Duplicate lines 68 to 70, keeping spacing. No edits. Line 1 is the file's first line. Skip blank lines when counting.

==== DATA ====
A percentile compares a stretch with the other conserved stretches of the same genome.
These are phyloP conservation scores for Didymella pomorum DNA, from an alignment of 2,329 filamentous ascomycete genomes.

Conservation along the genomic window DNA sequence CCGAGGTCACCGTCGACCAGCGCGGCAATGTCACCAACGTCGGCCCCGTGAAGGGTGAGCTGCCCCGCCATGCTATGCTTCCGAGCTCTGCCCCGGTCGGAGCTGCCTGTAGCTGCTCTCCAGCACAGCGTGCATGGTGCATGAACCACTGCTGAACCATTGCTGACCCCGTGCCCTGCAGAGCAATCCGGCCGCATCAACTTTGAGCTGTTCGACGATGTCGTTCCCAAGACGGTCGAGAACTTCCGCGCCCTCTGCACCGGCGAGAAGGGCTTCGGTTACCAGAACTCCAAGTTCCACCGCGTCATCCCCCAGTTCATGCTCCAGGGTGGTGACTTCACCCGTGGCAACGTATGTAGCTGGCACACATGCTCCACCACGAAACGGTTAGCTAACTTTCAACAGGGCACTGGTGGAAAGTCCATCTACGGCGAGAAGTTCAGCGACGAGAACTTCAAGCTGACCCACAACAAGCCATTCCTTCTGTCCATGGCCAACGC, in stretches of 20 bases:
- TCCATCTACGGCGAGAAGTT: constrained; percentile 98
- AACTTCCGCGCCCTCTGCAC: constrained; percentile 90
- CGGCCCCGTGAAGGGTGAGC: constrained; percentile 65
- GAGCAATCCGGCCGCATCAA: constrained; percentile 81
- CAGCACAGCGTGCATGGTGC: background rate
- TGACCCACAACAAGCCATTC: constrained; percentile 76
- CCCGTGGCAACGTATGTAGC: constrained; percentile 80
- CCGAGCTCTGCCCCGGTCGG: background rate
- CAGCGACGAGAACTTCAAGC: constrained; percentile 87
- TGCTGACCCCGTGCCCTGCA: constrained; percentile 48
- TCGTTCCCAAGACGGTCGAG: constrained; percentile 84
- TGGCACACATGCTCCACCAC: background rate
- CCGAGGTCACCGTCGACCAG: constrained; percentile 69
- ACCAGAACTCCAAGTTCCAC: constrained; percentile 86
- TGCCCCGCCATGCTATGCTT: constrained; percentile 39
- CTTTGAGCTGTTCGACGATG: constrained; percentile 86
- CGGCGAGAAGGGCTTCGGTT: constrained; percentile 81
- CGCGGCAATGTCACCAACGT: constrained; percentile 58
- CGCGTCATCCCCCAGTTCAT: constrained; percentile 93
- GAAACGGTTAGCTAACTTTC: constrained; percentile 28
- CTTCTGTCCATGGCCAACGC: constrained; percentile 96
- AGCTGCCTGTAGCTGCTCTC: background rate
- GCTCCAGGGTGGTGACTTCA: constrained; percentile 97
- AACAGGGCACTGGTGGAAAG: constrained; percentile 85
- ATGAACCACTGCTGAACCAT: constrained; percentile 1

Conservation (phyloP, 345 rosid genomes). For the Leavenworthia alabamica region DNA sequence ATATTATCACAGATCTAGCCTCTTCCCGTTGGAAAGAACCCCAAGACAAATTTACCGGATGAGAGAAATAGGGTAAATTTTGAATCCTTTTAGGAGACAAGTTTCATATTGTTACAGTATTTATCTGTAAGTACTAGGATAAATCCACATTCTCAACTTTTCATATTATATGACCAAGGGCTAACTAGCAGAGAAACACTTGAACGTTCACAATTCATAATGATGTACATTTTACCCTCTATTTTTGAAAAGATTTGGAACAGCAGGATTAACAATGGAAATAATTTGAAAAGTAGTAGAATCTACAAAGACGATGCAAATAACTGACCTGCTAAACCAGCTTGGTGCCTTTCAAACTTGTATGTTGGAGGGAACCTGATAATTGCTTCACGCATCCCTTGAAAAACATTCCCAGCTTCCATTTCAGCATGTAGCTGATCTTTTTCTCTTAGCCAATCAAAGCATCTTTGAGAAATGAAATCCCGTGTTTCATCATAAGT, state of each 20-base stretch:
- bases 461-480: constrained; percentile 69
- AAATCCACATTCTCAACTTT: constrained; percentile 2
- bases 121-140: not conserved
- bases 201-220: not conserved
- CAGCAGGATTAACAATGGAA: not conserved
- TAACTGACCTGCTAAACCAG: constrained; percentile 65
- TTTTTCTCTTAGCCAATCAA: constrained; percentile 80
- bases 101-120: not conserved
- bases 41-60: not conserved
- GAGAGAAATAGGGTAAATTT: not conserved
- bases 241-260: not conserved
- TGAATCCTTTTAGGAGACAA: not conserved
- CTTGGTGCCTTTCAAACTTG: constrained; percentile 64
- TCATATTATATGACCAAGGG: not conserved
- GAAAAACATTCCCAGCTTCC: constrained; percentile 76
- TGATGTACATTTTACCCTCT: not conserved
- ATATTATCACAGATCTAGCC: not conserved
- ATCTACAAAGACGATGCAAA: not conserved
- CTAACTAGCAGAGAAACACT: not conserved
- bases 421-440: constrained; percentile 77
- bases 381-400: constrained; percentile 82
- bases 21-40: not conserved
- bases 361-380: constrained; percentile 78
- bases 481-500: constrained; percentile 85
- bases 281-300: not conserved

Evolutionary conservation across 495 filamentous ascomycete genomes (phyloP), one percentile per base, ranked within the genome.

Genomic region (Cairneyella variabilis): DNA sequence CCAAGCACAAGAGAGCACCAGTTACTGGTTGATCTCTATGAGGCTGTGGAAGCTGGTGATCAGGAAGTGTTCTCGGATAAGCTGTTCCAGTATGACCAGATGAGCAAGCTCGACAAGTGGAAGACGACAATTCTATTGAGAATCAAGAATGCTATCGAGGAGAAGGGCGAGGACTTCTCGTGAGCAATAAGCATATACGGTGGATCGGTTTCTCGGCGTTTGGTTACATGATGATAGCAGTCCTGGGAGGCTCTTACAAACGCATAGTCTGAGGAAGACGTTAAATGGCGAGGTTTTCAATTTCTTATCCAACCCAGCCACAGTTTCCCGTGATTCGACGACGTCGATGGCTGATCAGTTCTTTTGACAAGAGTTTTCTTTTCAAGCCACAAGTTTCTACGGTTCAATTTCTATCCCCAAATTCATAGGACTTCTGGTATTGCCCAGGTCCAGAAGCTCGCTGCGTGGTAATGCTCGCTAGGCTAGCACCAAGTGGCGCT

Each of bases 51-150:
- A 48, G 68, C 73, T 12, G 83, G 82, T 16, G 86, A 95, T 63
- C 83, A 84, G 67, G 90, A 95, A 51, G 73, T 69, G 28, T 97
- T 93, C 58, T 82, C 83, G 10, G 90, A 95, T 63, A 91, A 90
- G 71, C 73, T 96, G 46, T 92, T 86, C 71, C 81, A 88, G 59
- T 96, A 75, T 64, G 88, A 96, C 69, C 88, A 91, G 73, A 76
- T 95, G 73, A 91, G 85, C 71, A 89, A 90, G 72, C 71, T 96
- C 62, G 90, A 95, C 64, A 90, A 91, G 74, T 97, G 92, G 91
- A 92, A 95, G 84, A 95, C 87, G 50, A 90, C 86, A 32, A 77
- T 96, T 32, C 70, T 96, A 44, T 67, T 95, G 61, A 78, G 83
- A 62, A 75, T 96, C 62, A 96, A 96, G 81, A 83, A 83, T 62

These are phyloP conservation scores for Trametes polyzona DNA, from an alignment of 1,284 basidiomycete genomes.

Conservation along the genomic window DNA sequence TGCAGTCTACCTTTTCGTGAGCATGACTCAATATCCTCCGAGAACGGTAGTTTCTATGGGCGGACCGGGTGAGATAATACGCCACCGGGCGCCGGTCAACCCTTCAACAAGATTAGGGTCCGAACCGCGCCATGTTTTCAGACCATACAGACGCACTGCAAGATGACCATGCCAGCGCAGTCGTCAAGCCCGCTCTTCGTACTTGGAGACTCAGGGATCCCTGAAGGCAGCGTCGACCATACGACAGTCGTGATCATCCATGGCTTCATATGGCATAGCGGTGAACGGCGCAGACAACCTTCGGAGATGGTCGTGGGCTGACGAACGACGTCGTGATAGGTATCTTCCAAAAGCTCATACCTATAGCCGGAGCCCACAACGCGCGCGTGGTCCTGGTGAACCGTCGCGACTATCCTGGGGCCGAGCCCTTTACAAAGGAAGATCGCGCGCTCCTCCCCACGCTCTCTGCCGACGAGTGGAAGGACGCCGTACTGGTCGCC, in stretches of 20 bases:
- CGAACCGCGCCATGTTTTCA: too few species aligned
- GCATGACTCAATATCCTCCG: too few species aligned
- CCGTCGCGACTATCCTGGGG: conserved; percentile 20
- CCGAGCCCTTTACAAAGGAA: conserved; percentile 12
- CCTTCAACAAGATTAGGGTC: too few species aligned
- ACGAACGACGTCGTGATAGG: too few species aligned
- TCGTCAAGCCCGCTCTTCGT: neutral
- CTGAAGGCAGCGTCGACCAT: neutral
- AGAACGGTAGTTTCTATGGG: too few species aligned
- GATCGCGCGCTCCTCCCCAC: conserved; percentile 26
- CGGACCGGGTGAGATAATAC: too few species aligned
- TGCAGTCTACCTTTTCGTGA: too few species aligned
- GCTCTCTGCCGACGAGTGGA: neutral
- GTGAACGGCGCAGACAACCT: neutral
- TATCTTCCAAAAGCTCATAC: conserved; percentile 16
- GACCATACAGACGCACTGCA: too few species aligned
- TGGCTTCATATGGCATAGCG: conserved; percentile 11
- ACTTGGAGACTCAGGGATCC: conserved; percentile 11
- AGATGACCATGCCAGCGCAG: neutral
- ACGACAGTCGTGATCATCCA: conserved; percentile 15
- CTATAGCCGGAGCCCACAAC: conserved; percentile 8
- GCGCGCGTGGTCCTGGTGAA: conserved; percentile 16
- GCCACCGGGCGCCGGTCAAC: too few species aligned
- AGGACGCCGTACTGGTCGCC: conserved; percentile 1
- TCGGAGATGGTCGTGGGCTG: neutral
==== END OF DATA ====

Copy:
These are phyloP conservation scores for Trametes polyzona DNA, from an alignment of 1,284 basidiomycete genomes.

Conservation along the genomic window DNA sequence TGCAGTCTACCTTTTCGTGAGCATGACTCAATATCCTCCGAGAACGGTAGTTTCTATGGGCGGACCGGGTGAGATAATACGCCACCGGGCGCCGGTCAACCCTTCAACAAGATTAGGGTCCGAACCGCGCCATGTTTTCAGACCATACAGACGCACTGCAAGATGACCATGCCAGCGCAGTCGTCAAGCCCGCTCTTCGTACTTGGAGACTCAGGGATCCCTGAAGGCAGCGTCGACCATACGACAGTCGTGATCATCCATGGCTTCATATGGCATAGCGGTGAACGGCGCAGACAACCTTCGGAGATGGTCGTGGGCTGACGAACGACGTCGTGATAGGTATCTTCCAAAAGCTCATACCTATAGCCGGAGCCCACAACGCGCGCGTGGTCCTGGTGAACCGTCGCGACTATCCTGGGGCCGAGCCCTTTACAAAGGAAGATCGCGCGCTCCTCCCCACGCTCTCTGCCGACGAGTGGAAGGACGCCGTACTGGTCGCC, in stretches of 20 bases:
- CGAACCGCGCCATGTTTTCA: too few species aligned